assistive listening devices (ALDs)

what is an assistive listening device?

Assistive Listening Devices (ALDs) are devices aimed at improving day-to-day function for people who are hearing impaired.

 

They are generally straightforward and easy to use. ALDs are typically used in conjunction with traditional hearing aids, though some are designed to be used on their own.

amplified telephones

 

Amplified telephones are a great solution for anyone who has difficulty hearing a traditional telephone. Available corded or cordless, most amplified telephones are equipped with multiple features to increase the volume of the audio signal. Some amplified telephones also have a visual “flashing” ring indicator. Many hearing aids are compatible for use with amplified telephones, provided they are equipped with a telecoil.

alerting devices

 

Many people with hearing loss worry that they will not hear important sound-based indicators, such as fire alarms, doorbells, and alarm clocks. ALDs can be purchased that provide visual (e.g. blinking lights) and/or tactile cues (e.g. vibrations) to alert you appropriately. From baby monitors to vibrating pillow shakers that attach to your alarm clock, the items available in this category vary widely. For more information, please enquire with your audiologist.

portable amplification devices

Amplification devices can be purchased that simply amplify the incoming auditory signal (e.g. “PocketTalker”). A microphone picks up the audio signal which is then amplified and streamed through the attached headset, according to volume preference of the user. Amplification devices are far less sophisticated than hearing aids, cannot be adjusted to fit the user’s hearing loss, and can be set to potentially harmful listening levels. As a result, they are generally recommended for short-term use (e.g. for patients awaiting surgery or for those who are too ill to undergo a hearing aid evaluation and/or fitting).

fm systems/external mics

A personal FM System consists of a microphone used by a speaker that transmits the signal to a receiver worn by the listener. Some types of receivers can be worn as headsets while other receivers can connect directly to hearing aids. FM systems helps the listener hear the speaker in noisy situations and are commonly used in classrooms, restaurants, theaters, places of worship, museums and corporate conference rooms to name a few.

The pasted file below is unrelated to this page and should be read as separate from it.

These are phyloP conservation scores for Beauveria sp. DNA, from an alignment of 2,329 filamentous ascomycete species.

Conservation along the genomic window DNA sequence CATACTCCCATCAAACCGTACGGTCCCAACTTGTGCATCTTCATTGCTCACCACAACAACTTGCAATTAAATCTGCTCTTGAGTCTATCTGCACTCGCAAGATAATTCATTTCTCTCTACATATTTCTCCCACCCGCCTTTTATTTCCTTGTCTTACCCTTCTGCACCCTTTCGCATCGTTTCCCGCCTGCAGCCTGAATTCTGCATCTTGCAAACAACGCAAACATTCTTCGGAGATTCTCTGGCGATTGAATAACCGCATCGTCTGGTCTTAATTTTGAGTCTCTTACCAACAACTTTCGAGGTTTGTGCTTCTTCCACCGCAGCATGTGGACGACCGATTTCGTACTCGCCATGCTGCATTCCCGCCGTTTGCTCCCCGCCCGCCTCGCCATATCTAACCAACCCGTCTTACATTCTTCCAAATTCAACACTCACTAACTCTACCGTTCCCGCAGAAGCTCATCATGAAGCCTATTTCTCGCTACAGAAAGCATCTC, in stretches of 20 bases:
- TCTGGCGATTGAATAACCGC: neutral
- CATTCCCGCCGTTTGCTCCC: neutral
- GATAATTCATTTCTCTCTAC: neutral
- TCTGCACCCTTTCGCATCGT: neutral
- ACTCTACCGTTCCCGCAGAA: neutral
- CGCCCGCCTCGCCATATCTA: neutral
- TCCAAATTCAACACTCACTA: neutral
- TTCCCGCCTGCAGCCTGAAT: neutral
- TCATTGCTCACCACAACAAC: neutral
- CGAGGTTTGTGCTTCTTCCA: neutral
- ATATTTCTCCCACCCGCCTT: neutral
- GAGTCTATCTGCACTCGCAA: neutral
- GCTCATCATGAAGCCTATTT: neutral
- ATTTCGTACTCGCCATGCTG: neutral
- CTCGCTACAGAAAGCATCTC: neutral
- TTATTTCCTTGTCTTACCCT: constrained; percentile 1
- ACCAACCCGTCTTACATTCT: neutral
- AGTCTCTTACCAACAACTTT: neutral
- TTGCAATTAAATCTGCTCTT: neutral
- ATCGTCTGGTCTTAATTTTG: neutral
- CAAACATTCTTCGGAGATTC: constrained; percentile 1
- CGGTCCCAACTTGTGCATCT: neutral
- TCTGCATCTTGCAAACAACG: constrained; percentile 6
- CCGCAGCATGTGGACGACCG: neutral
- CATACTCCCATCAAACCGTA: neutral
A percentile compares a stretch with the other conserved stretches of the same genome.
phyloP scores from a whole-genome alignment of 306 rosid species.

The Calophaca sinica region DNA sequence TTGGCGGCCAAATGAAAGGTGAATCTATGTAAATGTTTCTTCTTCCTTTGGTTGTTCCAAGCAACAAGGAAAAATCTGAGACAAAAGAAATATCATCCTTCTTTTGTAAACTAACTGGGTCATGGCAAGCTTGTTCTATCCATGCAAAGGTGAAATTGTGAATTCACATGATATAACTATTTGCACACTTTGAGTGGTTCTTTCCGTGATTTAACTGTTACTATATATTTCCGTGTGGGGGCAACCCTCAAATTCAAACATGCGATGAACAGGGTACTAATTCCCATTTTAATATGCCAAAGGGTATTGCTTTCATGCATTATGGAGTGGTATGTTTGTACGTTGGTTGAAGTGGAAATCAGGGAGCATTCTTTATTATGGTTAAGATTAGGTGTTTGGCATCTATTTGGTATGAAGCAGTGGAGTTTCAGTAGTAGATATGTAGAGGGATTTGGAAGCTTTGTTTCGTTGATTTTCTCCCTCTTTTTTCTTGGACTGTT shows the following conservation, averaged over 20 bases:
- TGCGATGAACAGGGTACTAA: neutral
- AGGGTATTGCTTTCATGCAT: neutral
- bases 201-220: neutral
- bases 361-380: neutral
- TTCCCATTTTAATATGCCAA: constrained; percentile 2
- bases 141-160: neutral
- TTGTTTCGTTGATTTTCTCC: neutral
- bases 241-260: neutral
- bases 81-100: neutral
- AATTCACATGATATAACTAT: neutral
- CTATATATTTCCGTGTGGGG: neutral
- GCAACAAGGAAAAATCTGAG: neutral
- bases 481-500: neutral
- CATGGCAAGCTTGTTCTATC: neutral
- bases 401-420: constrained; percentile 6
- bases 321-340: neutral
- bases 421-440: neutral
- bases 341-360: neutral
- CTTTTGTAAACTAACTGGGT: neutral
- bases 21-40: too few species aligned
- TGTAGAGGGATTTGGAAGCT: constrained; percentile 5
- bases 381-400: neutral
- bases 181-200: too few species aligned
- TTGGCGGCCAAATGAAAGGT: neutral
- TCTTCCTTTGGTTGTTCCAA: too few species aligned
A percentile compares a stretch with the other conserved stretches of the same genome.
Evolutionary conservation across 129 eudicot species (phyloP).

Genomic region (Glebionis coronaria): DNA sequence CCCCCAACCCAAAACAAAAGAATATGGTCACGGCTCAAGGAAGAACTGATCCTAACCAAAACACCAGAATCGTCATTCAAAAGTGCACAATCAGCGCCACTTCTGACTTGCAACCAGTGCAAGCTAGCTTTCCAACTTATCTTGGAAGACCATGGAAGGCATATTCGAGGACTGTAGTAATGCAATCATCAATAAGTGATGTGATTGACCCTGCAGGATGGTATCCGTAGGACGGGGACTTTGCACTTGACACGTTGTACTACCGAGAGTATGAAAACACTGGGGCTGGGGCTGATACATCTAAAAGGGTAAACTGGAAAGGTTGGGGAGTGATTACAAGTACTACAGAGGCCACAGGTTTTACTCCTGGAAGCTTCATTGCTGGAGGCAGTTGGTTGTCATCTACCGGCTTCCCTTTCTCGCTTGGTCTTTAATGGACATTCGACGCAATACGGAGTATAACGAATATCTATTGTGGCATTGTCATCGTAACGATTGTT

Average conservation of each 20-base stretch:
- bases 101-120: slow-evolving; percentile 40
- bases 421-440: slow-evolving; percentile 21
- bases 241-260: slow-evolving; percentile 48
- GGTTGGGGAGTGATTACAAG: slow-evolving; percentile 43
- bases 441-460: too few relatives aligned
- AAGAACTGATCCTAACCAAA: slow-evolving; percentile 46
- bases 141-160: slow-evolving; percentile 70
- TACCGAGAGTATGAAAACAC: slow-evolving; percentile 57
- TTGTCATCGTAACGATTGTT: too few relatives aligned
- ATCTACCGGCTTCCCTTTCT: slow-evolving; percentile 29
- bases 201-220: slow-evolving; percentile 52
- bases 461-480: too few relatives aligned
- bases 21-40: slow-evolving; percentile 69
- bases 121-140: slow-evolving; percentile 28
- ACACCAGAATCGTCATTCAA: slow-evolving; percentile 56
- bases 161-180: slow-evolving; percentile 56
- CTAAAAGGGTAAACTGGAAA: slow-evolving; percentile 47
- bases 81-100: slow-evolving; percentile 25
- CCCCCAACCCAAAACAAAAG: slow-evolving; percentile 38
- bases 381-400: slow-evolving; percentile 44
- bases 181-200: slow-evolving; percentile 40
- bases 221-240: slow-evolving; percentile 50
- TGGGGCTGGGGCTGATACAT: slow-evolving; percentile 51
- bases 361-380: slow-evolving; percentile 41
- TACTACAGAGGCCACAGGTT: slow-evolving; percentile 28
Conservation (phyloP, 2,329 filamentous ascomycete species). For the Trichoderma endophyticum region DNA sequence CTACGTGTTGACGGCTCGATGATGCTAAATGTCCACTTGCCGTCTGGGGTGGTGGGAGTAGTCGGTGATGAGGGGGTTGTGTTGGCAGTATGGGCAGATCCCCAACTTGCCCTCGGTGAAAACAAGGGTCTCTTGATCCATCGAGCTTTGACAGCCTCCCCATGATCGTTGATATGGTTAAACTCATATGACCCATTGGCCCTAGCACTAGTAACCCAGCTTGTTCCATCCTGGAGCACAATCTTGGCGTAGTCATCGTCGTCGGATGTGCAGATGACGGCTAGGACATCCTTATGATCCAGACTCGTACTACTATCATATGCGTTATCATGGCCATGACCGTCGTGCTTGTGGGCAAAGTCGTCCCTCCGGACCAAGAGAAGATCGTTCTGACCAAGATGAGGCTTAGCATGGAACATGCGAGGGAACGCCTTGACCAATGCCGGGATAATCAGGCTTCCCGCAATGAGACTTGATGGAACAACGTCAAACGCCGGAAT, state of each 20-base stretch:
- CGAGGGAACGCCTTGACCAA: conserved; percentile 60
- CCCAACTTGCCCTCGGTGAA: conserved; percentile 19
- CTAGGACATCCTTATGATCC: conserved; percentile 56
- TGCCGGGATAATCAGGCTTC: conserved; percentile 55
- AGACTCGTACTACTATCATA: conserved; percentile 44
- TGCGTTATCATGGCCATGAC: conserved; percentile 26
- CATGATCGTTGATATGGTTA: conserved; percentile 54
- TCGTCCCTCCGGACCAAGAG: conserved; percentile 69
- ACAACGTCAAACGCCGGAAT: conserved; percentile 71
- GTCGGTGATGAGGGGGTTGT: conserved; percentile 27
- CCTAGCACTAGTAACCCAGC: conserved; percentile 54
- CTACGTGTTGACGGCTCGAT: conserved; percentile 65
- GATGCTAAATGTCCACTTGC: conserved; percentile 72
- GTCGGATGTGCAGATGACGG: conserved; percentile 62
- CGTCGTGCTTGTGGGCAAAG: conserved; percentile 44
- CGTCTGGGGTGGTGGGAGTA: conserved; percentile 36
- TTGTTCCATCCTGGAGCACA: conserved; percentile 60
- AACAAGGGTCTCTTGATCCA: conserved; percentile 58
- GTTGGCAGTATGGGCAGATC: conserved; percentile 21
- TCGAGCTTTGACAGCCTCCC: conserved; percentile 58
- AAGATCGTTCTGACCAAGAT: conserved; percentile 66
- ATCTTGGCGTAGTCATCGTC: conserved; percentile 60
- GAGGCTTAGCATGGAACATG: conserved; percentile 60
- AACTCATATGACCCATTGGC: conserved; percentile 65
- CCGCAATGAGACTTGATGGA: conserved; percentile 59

specialty devices

An example of a specialty device is an amplified stethoscope. Many healthcare professionals benefit from the extra boost in volume these devices provide.

television/telephone/music listening systems

Most hearing aid manufacturers offer systems that help with TV, telephone (landline and cellphone), and music listening when wearing hearing aids of the same brand. Communication between the device and the hearing aids is generally wireless, though an additional neck-worn streamer is often required.

television listening systems

(no hearing aids required, e.g. "tv ears")

 

Television Listening Systems are headsets that can be used to increase the volume of the television even if you do not wear hearing aids.

If you are interested in learning more about ALDs, please call us at 416-340-4800 x.7067.

Interested in learning more?

CONTACT

Tel: (416) 340-4800 ext.7067

Fax: 416-340-5149

info@MunkHearingCentre.ca

7th Floor, Norman Urquart Wing - Room 820

Toronto General Hospital

200 Elizabeth St.

Toronto, ON. M5G 2C4

HOURS

Monday: 8am - 4pm

Tuesday: 8am - 4pm

Wednesday: 8am - 4pm

Thursday: 8am - 4pm

Friday: 8am - 3pm

*Note: We close for lunch from

12-1pm except for Fridays

To get to us: Take any elevator within the hospital to the 7th floor, Norman Urquart Wing. Follow the signs to the Munk Hearing Centre.

 

© 2018 Munk Hearing Centre. All rights reserved.